Mobile ad network Millennial Media, which claims that its mobile advertising network reaches 83 percent of 72 million mobile web users in the U.S., is reporting that Android ad requests grew 77% month over month, and have grown 282% since January. This growth is higher than the rise in impressions in March, which clocked in at 72%.
Although the Apple OS had a month-over-month decrease of 8% it still remained the leading OS on Millennial’s network in April with 62% share of Smartphone impressions. RIM’s BlackBerry remained the second largest OS on Millennial’s network for the ninth consecutive month with a 3% increase month-over-month and a 17% share of impressions. Android’s took a 10% share of impressions for the month of April.
Android Smartphone manufacturer, HTC, entered the top ﬁve this month for the ﬁrst time and represented the largest increase within the Top 15 Manufacturers in April with a 2.5% impression share increase month-over-month. All Android devices, including the MyTouch (Magic), HTC G1 (Dream), G2 Touch (Hero), experienced month-over-month increases in impression shares. In terms of type of device, the majority of ad impressions took place on smart phones (45%), with Feature Phones seeing 35% of ad impressions, and Connected Devices, like the iPad, seeing 20% of impressions.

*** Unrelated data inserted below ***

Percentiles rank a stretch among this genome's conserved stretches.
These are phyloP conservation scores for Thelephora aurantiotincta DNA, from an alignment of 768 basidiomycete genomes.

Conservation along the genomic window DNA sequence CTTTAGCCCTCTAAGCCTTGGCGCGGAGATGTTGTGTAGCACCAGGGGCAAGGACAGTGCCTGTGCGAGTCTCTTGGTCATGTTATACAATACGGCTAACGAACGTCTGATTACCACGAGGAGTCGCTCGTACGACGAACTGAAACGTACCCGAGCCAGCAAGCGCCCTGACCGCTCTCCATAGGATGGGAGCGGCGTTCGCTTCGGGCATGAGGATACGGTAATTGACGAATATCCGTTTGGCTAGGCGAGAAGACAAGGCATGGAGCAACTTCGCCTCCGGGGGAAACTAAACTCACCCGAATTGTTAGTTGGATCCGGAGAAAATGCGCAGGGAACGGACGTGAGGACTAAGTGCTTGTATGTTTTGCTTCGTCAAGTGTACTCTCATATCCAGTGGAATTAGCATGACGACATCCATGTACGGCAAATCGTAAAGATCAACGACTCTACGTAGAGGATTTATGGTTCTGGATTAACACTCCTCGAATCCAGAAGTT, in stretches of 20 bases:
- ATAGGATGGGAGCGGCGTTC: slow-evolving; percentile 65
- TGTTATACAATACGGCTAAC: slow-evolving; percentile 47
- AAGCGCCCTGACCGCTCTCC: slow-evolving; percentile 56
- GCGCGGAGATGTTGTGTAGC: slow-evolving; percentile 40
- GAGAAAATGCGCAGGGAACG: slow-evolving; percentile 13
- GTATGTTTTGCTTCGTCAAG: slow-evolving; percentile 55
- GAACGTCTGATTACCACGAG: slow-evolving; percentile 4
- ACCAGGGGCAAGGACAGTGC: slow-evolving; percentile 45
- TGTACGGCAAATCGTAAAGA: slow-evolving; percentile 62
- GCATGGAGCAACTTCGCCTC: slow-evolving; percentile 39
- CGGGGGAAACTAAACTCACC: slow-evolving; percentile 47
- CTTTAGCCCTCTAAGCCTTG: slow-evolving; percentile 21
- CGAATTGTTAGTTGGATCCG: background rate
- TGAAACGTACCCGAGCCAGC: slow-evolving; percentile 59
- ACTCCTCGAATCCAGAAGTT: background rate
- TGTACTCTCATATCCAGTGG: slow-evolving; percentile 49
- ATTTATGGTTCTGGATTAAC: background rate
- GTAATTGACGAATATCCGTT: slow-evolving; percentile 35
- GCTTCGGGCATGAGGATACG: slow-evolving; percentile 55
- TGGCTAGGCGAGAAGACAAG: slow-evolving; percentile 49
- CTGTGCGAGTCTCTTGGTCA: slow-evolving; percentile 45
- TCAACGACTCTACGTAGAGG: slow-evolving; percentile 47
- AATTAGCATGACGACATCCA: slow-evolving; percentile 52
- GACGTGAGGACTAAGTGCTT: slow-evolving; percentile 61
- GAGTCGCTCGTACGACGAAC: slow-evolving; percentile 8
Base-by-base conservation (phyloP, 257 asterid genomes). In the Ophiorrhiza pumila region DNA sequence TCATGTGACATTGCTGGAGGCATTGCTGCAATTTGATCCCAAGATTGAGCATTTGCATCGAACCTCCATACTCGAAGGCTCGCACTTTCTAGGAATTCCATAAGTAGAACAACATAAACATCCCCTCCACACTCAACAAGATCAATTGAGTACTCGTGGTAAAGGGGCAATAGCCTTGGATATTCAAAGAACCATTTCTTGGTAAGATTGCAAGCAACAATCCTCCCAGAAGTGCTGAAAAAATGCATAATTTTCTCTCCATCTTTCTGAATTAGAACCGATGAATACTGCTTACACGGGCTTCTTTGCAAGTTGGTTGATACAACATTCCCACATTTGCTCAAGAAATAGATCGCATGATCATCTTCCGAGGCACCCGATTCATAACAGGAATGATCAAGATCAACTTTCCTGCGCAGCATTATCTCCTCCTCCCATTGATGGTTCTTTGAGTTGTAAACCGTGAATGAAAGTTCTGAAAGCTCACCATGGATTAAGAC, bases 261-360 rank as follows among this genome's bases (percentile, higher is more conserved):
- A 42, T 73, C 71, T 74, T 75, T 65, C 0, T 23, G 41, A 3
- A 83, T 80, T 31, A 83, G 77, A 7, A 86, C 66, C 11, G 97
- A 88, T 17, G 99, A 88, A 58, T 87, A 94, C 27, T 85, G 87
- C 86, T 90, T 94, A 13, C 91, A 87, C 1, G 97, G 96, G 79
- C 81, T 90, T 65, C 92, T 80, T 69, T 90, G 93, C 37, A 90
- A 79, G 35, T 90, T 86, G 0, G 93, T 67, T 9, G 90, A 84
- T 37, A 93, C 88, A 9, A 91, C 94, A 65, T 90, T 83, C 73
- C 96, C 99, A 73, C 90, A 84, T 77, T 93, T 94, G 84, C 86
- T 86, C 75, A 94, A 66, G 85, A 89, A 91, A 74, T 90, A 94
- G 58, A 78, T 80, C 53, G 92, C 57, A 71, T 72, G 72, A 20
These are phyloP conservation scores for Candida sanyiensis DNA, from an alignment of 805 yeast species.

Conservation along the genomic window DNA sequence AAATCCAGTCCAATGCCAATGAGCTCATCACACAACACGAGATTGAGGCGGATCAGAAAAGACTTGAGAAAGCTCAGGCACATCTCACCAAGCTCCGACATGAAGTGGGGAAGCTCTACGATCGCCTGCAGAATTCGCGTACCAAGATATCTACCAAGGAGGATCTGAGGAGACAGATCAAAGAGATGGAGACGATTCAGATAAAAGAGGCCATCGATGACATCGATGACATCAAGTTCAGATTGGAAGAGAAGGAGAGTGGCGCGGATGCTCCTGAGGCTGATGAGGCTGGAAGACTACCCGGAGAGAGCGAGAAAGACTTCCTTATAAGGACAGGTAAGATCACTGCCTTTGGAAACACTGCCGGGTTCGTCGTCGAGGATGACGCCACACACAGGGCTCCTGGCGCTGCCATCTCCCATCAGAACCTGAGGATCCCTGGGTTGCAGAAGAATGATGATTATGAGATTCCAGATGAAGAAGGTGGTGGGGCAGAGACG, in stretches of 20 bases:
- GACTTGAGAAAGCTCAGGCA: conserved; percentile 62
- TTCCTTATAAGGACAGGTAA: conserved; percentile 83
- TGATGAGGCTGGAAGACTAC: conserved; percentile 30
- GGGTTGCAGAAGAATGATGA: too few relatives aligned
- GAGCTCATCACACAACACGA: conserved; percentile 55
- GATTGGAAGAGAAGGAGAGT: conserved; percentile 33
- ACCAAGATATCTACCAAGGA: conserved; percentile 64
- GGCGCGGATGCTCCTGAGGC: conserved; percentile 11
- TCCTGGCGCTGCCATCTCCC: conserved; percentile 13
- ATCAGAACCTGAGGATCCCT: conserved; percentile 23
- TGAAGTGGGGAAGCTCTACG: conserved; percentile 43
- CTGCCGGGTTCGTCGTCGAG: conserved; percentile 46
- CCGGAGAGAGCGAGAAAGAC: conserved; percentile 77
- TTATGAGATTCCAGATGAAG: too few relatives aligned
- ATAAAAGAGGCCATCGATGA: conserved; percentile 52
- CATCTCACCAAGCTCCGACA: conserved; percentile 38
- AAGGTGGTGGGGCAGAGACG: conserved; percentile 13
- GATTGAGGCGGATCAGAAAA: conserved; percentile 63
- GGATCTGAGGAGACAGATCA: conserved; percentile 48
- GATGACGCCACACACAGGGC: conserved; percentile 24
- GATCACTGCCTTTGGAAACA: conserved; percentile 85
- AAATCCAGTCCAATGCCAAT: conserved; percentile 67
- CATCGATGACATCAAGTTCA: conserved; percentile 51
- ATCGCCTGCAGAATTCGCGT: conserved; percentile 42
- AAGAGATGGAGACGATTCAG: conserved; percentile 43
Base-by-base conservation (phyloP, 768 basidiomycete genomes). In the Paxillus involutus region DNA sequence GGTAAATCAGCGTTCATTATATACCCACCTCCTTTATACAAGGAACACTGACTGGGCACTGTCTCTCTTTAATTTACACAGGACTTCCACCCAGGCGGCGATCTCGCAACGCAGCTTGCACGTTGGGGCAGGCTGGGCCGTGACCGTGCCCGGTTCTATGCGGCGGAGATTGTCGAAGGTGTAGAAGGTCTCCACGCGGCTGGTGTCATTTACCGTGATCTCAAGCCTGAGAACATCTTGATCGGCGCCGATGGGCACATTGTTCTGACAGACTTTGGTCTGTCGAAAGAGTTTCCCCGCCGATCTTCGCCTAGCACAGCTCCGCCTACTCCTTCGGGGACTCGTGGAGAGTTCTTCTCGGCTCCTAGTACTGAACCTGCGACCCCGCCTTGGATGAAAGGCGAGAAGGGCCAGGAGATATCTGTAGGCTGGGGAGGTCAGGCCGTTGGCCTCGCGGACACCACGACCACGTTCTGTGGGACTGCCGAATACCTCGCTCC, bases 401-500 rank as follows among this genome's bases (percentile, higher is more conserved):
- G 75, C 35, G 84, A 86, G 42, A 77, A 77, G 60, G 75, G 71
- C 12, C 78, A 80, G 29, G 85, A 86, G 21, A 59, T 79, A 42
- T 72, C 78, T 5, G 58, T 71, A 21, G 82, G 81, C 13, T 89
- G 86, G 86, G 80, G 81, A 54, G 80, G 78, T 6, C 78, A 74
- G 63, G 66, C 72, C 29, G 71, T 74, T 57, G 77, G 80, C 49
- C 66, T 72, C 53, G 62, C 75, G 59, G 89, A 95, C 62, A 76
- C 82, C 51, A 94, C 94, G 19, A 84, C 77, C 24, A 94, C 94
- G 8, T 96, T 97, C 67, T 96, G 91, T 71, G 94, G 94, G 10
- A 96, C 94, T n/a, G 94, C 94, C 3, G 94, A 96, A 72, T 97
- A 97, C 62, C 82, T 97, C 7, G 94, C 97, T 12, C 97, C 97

Clearly the Android is seeing impressive growth in terms of ad impressions and even sales. That being said, it still seems to be way behind the iPhone and needs a lot more ad impressions and use to even come close to what the Apple device is seeing.
Millennial has been seeing strong growth, just launching an iPad SDK, and is now one of the largest mobile ad networks in the space. The Baltimore-based startup is growing; in February Millennial Media acquired mobile metrics and analytics firm TapMetrics. Additionally, the ad network raised $16 million in Series C funding last November.
It should be interesting to see how things play out for ad networks like Millennial and competitor Greystripe with the Apple’s iAd format entering the space. And the Google/AdMob acquisition (which may be derailed) could add another formidable competitor to the party. Interestingly, AdMob also recently reported a faster growth in Android ad traffic than iPhone traffic (although, similar to Millenial’s report, iPhone OS took a greater share of traffic).